Updated November 23, 2021
What You Need to Know
- COVID-19 vaccines are effective at helping protect against severe disease and death, including from variants of the virus that causes COVID-19 currently circulating (e.g., Delta variant).
- On November 19, 2021 the CDC recommended a COVID-19 booster for those 18 and older who received the two-dose Pfizer or Moderna, and for individuals who took the single-dose Janssen during their initial vaccine series.
- On November 2, 2021, the CDC recommended the Pfizer vaccine for children ages 5-11. Anyone 5 and older is eligible for a COVID-19 vaccine.
- If you are fully vaccinated you can resume activities that you did before the pandemic. However, you should wear a mask indoors in public if you are in an area of substantial or high transmission. Being fully vaccinated and wearing a mask maximizes protection from the Delta variant and possibly spreading it to others.
- You may have side effects after vaccination. These are normal and should go away within a few days.
- People who are moderately to severely immunocompromised are recommended to get an additional dose of an mRNA COVID-19 vaccine (i.e., Pfizer-BioNTech or Moderna).
Finding a Vaccine Location: What to Expect
- The process will depend on the location you choose. See if the location you choose requires an appointment or accepts walk-ins.
- The vaccine is free, and you don’t need an ID or health insurance to get it.
- Parental consent is required for those age 5-15.
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Safe & Effective
The COVID-19 vaccines prevent COVID-19 disease, especially severe illness and death. The COVID-19 vaccines were evaluated in tens of thousands of participants—of different ages, races, and ethnicities—in clinical trials. The vaccines meet the U.S. Food & Drug Administration's (FDA) rigorous scientific standards for safety, effectiveness and manufacturing quality. More on Vaccine Safety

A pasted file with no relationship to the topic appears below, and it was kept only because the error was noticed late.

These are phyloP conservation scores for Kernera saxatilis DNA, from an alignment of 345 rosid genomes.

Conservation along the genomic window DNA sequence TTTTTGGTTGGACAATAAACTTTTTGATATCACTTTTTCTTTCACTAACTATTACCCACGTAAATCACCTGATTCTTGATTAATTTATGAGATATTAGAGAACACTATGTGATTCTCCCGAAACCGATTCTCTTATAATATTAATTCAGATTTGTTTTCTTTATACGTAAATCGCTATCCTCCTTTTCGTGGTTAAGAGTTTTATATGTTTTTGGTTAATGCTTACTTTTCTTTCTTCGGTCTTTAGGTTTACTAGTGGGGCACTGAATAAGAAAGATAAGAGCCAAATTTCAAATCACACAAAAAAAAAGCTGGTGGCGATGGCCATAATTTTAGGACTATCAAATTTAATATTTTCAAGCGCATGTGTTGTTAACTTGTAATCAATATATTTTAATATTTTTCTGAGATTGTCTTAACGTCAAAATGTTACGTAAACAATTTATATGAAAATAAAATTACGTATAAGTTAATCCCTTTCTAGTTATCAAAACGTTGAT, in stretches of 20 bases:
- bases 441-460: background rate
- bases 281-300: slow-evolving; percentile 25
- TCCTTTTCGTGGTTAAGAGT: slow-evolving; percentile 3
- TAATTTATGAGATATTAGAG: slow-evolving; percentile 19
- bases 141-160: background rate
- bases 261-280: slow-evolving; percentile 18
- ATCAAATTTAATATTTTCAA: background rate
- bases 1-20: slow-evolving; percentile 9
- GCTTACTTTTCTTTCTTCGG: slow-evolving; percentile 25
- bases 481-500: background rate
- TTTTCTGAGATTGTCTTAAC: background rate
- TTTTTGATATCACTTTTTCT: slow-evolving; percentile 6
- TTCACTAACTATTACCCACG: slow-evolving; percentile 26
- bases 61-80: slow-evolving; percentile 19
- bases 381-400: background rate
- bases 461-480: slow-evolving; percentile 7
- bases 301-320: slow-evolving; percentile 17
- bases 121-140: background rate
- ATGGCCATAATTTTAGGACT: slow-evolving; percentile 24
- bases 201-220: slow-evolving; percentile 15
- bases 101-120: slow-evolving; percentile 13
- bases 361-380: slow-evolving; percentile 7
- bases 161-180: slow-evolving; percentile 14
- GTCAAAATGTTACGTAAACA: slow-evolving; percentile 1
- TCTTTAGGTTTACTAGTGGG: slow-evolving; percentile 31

Anyone who has remained hesitant about the vaccines should use the FDA's full approval of Pfizer for those 16 and older as motivation to get the shot as soon as possible.
Protect yourself, protect others, and help stop the pandemic. Get your shot today.
Get the Vax Facts
Fight vaccine misinformation. Turn to trusted public health resources for the facts you need.
No. None of the vaccines contain the live virus that causes COVID-19, so they can't give you COVID-19.
After receiving a COVID-19 vaccine, you may have some side effects, which are normal signs that your body is building protection. Side effects are typically mild to moderate, occur within the first 3 days beginning the day of the vaccination, and resolve within 1-2 days of onset. Some people have no side effects. Common side effects on the arm where you received the shot include pain, redness, and swelling. Throughout the rest of your body, you may feel tiredness, headache, muscle pain, chills, fever, and nausea. For more information, please see the CDC's Possible Side Effects After Getting a COVID-19 Vaccine.
COVID-19 vaccines teach our body how to fight the virus that causes COVID-19. It typically takes two weeks after vaccination for the body to build immunity against COVID-19.
The currently available vaccines provide protection from COVID-19 disease, including its variants, like the Delta variant. Learn the latest about variants from CDC.
Yes. You can more than double your protection against re-infection by getting vaccinated. A study published on Aug 6, 2021, compared Kentucky residents infected with SARS-CoV-2 in May/June 2020 and re-infected a year later to those not re-infected. The study found that unvaccinated people were 2.34 times more likely to get re-infected than those vaccinated.
Once they have completed their isolation period, people previously infected with COVID-19 may receive the vaccine. According to the CDC, people appear to become susceptible to reinfection after more than 90 days from the time they were initially infected. Reinfection appears to be rare during the first 90 days after someone was infected with COVID-19.
No. COVID-19 vaccines to not change or interact with your DNA in any way. The vaccines teach our bodies how to protect against future COVID infections. Learn more about how the vaccines work from the CDC.